When ice crystals collide with supercooled water droplets, the crystals grow by a process known as accretion. Supercooled water simply refers to liquid water molecules that exist in liquid form at a temperature below freezing (0℃). As an ice crystal falls through a cloud, any supercooled water it comes in contact with will freeze to the crystal surface, quickly increasing the crystals size. This mechanism is most efficient between 0℃ and -10℃, where supercooled water droplets are commonly present.
Lastly, snowflakes can grow in size by aggregation, a process by which ice crystals collide with one another to form larger ice crystals. The probability that two random snowflakes collide and combine depends strongly on the shape of each crystal and the presence of liquid water on each molecule. This liquid water helps ice crystals bond together molecularly, creating larger and larger ice crystals over time. In fact, snowflakes formed by aggregation can reach 3 to 4 inches in diameter. It is important to keep in mind that all of these mechanisms for snowflake growth refer to the ice crystals within a cloud, not near the surface. However, if the temperature is consistently below freezing between the cloud and surface, these crystals can fall toward the ground and create dangerous winter weather conditions!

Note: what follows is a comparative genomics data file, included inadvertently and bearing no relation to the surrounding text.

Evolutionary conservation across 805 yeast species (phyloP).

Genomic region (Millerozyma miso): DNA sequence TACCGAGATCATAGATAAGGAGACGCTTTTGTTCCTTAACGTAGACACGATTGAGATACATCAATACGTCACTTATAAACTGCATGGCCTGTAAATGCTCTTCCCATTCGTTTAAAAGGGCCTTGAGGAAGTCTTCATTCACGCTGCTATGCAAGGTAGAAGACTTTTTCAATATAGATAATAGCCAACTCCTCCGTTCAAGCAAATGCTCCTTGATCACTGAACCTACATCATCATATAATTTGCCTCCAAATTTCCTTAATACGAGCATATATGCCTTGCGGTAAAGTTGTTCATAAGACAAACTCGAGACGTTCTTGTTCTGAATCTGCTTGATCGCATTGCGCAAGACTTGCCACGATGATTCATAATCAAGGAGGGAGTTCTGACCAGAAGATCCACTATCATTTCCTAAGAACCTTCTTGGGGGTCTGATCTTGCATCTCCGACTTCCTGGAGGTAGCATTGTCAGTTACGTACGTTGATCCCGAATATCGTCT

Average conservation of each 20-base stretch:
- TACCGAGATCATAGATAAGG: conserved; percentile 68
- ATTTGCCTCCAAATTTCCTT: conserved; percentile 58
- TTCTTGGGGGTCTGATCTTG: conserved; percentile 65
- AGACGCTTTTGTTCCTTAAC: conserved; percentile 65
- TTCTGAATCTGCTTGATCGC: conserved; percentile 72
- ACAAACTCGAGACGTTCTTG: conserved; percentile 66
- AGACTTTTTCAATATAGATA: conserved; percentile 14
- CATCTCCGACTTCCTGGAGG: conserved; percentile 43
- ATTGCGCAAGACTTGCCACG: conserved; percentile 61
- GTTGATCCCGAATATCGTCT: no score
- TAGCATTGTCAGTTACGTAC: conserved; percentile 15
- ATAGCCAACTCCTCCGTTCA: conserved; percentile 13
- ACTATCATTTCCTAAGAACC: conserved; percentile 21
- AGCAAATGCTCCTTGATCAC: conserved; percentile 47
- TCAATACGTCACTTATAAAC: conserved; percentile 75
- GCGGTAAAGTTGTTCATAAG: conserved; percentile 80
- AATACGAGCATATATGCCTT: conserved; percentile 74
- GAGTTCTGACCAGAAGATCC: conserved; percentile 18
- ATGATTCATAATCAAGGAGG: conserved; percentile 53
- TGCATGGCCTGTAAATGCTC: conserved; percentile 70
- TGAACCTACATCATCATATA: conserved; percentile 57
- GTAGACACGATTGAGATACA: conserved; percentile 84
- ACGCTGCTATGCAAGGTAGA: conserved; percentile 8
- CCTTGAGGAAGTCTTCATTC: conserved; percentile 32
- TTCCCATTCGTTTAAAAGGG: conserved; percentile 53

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©2019 Weather Forecaster Dennis Weaver
Forecast Discussion: Hawai'i-Week of December 23rd (Credit: Meteorologist Jessica Olsen)
FORECAST DISCUSSION: The start of winter for the United States has already proved to be an impressive one, and despite Hawai’i’s mild weather year-round, it does not disappoint to bring an intriguing forecast to the island chain. The islands have seen unsettled weather patterns in recent days, and it isn’t expected to improve within the immediate forecast period.